Lou Dobbs doesn't hang out with President Trump on weekends. But "I hope he would consider me a friend and supporter," the Fox Business Network host told The Fix, "because I have been, on the air, from day one."
Being a friend to Trump on the air has worked out well for Dobbs. "Lou Dobbs Tonight" finished 2016 as the top-rated business news program on cable, averaging 281,000 nightly viewers. The show averaged only 99,000 viewers in 2015, lagging far behind CNBC offerings such as "Squawk on the Street," "Closing Bell" and "Power Lunch."
If you've seen Dobbs's show lately, you know that the 71-year-old journalist thinks Trump is getting too little credit from the press for actions aimed at boosting the economy. Dobbs discussed that belief and his view of media coverage, in general, with The Fix. The following conversation has been edited for clarity and length.
THE FIX: I want to ask you about something Kellyanne Conway said on CNN recently. She was talking to Jake Tapper and complaining about press coverage, and she said, “How about more complete coverage? In other words, [President Trump] has issued 20 or 21 executive actions since he took office, and it seems like we’re covering one of them most days.” That “one” is the travel ban, of course. So which of the others do you think merit more attention?
DOBBS: Just about all of them do. I mean, we're looking at a historic number of presidential actions. This president is moving to meet what he sees as his promises from the campaign far more quickly than I've ever seen any president move in my lifetime. I can understand the frustration of the administration at not seeing that covered.
But you'll never have press coverage that satisfies the administration, in either party, in my experience. I do think a legitimate issue here is the tone of the coverage, the ferocity and just venomous quality of much of the coverage that to me is inexplicable, except by an ideological motivation.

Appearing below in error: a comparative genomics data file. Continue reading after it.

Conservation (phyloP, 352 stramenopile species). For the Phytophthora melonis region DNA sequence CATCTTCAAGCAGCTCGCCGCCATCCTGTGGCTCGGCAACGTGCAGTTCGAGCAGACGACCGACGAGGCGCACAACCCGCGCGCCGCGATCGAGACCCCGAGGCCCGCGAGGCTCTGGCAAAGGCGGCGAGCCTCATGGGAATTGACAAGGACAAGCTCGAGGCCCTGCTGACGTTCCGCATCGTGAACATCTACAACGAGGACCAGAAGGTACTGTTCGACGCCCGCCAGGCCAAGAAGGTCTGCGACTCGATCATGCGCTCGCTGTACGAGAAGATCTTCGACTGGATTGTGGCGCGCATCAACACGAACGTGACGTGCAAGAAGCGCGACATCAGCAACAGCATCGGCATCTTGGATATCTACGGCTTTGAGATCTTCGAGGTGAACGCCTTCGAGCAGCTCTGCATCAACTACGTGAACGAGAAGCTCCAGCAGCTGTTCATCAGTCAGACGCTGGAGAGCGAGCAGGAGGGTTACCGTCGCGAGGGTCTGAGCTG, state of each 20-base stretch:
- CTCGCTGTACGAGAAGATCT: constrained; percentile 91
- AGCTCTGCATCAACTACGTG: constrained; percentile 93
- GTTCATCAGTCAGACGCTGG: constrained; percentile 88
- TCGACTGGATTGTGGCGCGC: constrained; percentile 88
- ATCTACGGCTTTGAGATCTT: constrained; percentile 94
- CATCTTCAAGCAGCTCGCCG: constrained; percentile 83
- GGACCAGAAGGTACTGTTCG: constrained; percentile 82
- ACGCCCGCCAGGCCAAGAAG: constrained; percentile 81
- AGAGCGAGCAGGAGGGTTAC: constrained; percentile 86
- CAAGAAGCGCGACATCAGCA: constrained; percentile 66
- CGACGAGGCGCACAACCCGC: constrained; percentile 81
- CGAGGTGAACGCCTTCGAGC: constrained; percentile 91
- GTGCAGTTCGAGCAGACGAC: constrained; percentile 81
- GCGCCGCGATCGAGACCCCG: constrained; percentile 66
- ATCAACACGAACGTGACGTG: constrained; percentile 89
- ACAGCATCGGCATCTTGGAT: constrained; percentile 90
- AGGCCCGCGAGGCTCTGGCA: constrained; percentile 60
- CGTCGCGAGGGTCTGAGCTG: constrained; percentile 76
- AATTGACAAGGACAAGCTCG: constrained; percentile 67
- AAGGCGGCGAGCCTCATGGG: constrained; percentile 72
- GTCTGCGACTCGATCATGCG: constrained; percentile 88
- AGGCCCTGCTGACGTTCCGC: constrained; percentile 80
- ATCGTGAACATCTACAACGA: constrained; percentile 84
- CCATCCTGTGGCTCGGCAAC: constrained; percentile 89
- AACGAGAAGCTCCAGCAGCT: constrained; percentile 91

THE FIX: If the president's other actions are not getting covered enough, why do you think that is? I'll toss out a few leading theories, but maybe you have your own. One is the charge that the media is biased. Another is that the media prefers simple stories and doesn't report nuance very well. And a third is that it's the White House's own fault because they keep stepping on their own good news with mistakes, like having Conway out there hawking Ivanka's products.
DOBBS: I have a view that, I think, represents two, if not all three, of those. But certainly the national media right now is made up of a whole lot of journalists who don't want to get any more complicated than necessary. It is easier to do the "Oh, they made a mistake" story.
Kellyanne Conway making a remark about the Ivanka stuff ignores what I think is a real frontal assault from corporate America and individual CEOs against this president. We have not seen that in the history of the country, and it is going utterly unreported. No longer is corporate America content to leave lobbying to the Chamber of Commerce. They're taking on the White House individually in ways we've never seen before.
THE FIX: How would you improve coverage, then? I feel like I've read a lot about individual companies: Uber, Nordstrom.